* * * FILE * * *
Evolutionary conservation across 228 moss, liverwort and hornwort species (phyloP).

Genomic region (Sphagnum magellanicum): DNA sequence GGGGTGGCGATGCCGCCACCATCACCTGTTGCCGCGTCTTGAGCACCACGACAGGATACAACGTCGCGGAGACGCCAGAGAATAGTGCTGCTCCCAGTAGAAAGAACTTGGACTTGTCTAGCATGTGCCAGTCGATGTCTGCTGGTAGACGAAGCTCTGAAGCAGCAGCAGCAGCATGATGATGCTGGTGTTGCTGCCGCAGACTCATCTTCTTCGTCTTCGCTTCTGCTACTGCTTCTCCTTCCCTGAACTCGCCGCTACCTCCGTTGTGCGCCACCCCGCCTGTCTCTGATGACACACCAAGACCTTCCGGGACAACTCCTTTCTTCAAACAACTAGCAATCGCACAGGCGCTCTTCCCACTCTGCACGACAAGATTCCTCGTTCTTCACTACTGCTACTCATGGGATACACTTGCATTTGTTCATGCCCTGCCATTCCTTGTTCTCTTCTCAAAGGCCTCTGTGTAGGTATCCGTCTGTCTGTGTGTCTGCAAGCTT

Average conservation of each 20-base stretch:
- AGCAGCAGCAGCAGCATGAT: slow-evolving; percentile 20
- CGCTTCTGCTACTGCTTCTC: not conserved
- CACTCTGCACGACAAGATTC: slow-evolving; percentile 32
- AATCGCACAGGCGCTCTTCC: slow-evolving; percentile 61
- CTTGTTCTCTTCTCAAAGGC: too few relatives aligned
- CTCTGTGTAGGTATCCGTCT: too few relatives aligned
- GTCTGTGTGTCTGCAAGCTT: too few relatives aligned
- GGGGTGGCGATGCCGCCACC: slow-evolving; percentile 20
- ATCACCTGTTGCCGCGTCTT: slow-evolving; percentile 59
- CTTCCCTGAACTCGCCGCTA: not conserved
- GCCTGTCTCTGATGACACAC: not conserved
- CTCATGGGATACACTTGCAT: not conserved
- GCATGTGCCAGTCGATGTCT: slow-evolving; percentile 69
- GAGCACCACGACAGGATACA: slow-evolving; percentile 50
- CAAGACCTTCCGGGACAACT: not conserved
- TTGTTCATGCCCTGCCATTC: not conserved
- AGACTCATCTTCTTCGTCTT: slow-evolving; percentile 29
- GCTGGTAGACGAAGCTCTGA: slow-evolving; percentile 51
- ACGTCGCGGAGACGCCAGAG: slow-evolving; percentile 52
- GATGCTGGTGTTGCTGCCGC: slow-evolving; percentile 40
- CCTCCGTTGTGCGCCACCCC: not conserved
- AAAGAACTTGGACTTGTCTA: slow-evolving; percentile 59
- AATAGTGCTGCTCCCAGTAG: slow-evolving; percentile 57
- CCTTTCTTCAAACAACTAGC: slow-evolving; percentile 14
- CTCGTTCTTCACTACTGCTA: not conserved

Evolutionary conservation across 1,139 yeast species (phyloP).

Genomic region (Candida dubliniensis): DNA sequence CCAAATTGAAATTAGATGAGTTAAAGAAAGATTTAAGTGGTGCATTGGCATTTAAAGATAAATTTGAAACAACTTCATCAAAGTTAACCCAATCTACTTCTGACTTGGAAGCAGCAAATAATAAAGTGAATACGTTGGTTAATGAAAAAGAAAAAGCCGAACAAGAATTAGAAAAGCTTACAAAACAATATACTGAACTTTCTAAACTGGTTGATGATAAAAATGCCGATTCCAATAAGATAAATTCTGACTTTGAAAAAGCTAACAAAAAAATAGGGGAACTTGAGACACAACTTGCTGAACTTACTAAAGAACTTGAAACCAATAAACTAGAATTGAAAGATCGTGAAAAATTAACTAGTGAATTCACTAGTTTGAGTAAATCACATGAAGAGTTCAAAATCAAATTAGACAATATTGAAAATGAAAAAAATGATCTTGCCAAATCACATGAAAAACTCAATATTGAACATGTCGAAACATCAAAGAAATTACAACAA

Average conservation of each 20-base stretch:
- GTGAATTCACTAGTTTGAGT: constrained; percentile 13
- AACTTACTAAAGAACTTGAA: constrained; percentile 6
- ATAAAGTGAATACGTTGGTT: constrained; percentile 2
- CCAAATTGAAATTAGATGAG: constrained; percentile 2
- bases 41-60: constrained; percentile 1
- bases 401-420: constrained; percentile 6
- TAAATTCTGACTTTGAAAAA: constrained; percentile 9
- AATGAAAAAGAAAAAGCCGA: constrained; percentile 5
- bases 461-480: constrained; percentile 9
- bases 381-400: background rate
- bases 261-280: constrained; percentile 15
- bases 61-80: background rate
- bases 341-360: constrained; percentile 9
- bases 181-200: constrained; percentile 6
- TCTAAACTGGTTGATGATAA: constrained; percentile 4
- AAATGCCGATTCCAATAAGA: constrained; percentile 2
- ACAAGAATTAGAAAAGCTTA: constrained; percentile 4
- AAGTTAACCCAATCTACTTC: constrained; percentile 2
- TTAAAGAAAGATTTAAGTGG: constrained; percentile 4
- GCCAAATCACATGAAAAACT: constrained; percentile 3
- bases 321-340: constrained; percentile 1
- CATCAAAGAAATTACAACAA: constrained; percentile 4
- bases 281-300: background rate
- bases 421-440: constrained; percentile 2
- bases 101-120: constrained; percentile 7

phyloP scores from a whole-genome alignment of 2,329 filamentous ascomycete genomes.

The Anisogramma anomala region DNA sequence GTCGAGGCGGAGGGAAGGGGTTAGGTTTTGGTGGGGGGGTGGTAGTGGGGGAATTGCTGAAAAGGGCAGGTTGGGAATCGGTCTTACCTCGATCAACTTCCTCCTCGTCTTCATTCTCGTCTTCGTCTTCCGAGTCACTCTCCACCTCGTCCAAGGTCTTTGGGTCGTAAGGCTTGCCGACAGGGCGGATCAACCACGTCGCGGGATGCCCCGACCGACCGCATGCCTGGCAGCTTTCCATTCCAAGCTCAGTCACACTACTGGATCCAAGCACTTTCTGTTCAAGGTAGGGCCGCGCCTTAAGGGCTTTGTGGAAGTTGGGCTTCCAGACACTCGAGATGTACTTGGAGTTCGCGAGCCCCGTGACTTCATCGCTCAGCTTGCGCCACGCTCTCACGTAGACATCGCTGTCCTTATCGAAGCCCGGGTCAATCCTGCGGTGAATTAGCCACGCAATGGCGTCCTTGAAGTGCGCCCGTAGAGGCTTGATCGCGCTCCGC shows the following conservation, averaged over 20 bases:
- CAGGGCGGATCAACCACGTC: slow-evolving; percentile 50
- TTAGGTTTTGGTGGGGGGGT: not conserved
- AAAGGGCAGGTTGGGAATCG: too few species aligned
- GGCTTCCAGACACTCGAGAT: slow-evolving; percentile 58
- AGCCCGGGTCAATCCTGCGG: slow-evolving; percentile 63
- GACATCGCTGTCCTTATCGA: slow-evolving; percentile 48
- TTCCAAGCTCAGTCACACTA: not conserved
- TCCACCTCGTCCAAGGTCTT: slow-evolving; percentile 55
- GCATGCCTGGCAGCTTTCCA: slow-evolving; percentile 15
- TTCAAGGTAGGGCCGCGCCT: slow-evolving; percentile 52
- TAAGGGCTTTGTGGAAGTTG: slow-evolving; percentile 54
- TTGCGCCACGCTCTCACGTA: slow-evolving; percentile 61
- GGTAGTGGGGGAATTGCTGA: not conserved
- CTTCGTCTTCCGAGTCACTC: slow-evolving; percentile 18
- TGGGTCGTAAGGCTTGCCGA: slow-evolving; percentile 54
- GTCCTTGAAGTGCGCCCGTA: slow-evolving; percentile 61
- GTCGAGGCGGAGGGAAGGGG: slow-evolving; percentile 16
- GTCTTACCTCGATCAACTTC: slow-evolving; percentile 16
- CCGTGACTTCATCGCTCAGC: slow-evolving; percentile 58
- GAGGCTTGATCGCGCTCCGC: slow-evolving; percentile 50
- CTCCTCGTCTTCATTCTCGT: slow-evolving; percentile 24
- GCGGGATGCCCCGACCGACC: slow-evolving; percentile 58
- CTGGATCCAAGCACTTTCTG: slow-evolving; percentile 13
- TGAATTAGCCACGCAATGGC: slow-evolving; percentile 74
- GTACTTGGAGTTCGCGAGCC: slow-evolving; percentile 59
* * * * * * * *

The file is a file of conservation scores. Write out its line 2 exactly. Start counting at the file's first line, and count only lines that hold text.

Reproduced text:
Genomic region (Sphagnum magellanicum): DNA sequence GGGGTGGCGATGCCGCCACCATCACCTGTTGCCGCGTCTTGAGCACCACGACAGGATACAACGTCGCGGAGACGCCAGAGAATAGTGCTGCTCCCAGTAGAAAGAACTTGGACTTGTCTAGCATGTGCCAGTCGATGTCTGCTGGTAGACGAAGCTCTGAAGCAGCAGCAGCAGCATGATGATGCTGGTGTTGCTGCCGCAGACTCATCTTCTTCGTCTTCGCTTCTGCTACTGCTTCTCCTTCCCTGAACTCGCCGCTACCTCCGTTGTGCGCCACCCCGCCTGTCTCTGATGACACACCAAGACCTTCCGGGACAACTCCTTTCTTCAAACAACTAGCAATCGCACAGGCGCTCTTCCCACTCTGCACGACAAGATTCCTCGTTCTTCACTACTGCTACTCATGGGATACACTTGCATTTGTTCATGCCCTGCCATTCCTTGTTCTCTTCTCAAAGGCCTCTGTGTAGGTATCCGTCTGTCTGTGTGTCTGCAAGCTT